This is a tough one for me. My favourite on the record but hard to sing sometimes. I wrote it just after my father passed away with a beautiful songwriter, Michael David Thomas.
Sometimes the ones that are the hardest to sing become the ones that bring the most peace when you face them time and time again. I played piano on it, I haven’t played piano since I was a little girl so it was so beautiful to reconnect with that instrument, especially for this song for my father.
It’s about forgiveness and loss and confusion, so many unspoken words that we will never get to say to each other. I don’t have regrets, just sadness about some parts of our relationship. I don’t have answers and I will never have them. The answers died with him. I don’t know what it was like when he grew up, I don’t know what made him unable to share his love. I know he was a lonely only child, I know he went to boarding school and missed his Mum and his dog, I know he was teased. He kept so much to himself as an adult and drank too much. He had a kind and generous heart but limited ability to love well. We found it very hard to connect, apart from our love of country and western music and Banjo Patterson’s poetry. He loved looking at the stars, he loved gum trees and reading and I can hear his voice in my mind. He was so intelligent and loved speaking latin. I hope I don’t forget what he sounds like.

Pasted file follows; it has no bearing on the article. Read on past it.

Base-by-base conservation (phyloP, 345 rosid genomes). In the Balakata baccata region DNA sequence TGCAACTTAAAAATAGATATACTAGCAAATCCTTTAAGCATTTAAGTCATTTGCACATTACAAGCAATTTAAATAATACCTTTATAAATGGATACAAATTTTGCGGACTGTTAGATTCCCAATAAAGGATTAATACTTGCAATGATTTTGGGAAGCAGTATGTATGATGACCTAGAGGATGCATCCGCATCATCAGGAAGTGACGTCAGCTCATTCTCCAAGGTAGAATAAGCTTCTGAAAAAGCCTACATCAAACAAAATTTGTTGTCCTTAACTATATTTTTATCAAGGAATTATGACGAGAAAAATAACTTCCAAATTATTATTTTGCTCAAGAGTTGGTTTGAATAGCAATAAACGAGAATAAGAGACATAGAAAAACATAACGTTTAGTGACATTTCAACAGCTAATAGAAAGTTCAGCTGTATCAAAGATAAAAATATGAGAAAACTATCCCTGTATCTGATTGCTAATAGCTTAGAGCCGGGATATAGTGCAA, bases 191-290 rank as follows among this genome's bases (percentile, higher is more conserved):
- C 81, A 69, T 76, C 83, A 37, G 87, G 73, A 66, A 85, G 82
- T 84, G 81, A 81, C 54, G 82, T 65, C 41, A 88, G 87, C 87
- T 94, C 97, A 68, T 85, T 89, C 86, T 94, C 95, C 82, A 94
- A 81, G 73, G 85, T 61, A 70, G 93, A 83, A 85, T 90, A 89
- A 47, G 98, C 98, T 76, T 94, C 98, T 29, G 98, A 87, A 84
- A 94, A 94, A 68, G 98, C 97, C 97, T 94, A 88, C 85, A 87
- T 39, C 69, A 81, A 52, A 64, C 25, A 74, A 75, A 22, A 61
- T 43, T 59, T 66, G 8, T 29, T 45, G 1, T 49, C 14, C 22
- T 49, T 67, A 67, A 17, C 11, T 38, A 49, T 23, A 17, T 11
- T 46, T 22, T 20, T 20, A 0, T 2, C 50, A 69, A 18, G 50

His last weeks were very painful as my family and I watched him slowly grow weaker and eventually he passed away in the early hours of the morning. I sang to him every day, all of his favourites. Johnny Cash, Willie Nelson, Hank Williams. I put my crystals around his bed and plugged my salt lamp in so he would be surrounded by a warm, soft light. I held his hand and told him I loved him and that everything was going to be okay.
This song sounds like angels comforting me and my Dad. I listen to it and let the love wash over us.
We found a catterpilar outside and put it on our fiddle leaf fig inside in Dad’s last weeks. It munched away at the leaves and then it made a cocoon. The day after my Dad passed away I found a butterfly had emerged. It’s wings were still wet. When it’s wings had dried, it started flying around the room. I caught it in my hands and sent it off into the night sky. I watched it fly off with tears streaming down my face. I didn’t want to let go but I knew it had to go.
Tale to Tell is out 26/7